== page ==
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It dispelled that gloom and displayed a clear sky to the American armies. Cornwallis felt as much despair in the death of Ferguson as Harrison felt hope in the flight of Proctor.

It is not always best in a preface to anticipate too much of what is said in the text. The story of the Battle of the Thames is better told in the text than it can be told in an introduction, and it is well to leave the reader to learn what is said in the text of the author. He may sometimes be thought to color his facts with the hues of romance, but if they are thereby made more interesting to the reader no harm can come of such a departure from cold and naked narrative. Even if he should now and then be thought to substitute creations of a vivid imagination for dry historic facts, the reader may be benefited by the change, whether cold history approve or not. Differences of opinion have always existed as to certain facts about the battle of the Thames, and they may continue to exist after this or any other essay on the subject. What battle was ever fought about which all historians perfectly agreed?

One valuable feature of this account of the battle of the Thames may be pointed out. It is the appendix, in which the names of all the officers and soldiers who took part in this battle are given. The descendants of these heroes are now scattered far and wide over the land, and they can but be pleased to see the names of their ancestors mentioned in a victory so glorious as that of the Thames. These names are given as they appeared in their regiments and companies, and the names of the privates are alphabetically arranged, so that it is not difficult to find any one of them. The numerous illustrations are also worthy of mention in this preface. The principal persons engaged in the battle are represented by halftone likenesses, which are the very best of their kind, and worthy of the images they are intended to preserve.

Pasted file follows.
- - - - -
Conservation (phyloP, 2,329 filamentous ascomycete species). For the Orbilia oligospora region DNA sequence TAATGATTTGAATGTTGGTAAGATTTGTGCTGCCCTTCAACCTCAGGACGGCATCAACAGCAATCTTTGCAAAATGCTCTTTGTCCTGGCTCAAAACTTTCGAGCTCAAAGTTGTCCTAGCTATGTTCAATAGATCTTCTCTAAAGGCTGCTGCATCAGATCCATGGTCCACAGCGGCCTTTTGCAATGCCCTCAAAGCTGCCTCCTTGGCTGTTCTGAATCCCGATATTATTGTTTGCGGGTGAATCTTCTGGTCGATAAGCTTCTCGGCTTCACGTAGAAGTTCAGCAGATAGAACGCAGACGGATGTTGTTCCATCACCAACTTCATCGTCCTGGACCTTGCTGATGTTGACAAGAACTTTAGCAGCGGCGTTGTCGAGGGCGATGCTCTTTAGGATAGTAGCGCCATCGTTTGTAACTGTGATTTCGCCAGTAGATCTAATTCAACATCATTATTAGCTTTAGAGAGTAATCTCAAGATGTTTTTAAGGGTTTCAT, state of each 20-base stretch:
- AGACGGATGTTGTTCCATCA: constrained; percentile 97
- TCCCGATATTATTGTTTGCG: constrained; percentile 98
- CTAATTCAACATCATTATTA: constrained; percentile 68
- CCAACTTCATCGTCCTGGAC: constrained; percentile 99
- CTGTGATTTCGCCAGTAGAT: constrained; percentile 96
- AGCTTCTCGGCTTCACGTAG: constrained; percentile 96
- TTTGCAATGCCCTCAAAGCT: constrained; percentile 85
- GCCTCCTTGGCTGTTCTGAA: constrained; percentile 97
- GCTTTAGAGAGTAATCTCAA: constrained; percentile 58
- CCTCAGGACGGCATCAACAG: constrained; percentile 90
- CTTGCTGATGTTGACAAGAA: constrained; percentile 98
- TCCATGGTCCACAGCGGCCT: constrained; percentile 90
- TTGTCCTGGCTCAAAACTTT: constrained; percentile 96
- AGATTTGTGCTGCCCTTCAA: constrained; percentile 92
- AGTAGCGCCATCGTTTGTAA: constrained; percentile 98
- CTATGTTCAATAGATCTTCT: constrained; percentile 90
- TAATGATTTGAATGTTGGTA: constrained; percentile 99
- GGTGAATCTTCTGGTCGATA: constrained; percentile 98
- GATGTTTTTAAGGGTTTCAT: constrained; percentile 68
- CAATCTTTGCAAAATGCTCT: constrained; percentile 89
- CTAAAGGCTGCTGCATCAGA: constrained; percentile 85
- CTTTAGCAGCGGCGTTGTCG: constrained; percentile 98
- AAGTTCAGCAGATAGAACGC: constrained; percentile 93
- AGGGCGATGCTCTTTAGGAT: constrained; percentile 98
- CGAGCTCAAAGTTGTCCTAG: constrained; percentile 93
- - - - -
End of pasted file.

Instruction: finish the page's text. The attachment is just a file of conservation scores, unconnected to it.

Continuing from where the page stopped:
There will also be found in the appendix a sketch of Oliver Hazard Perry, and the names of the Kentuckians known to have been with him in the battle of Lake Erie.

R. T. Durrett,

President of The Filson Club

ILLUSTRATIONS

OPPOSITE PAGE

Colonel Bennett H. Young Frontispiece

Mound On Battlefield Of The Thames 8

Thames River, Looking South From Mound 16

Tree On Bank Of Thames River, Near Battlefield 24

Thames River, Looking South From Longwood Road 32

General John Poague 38

The Old Tecumseh Hotel, On The Thames Battlefield 56

The Battlefield Of The Thames 68

The Hospital Barn 80

Relics Picked Up On Battlefield Of The Thames 96

Governor Isaac Shelby no

General William Henry 116

General Joseph Desha 118

General William Henry Harrison 120

General John Edward King 122

Governor John Adair 124

General James Allen 128

Colonel George Trotter 130

General David Chiles 132

William T. Barry, Postmaster-general 134

J. J. Crittenden 140

Colonel James Johnson 146

Colonel Micah Taul 160

Colonel Joseph Mcdowell 162

Major Dbvall Payne 170

General Robert B. Mcafee 172

Tecumseh 180

Colonel Richard M. Johnson 186

Colonel James Davidson 190 The Battle Of The Thames

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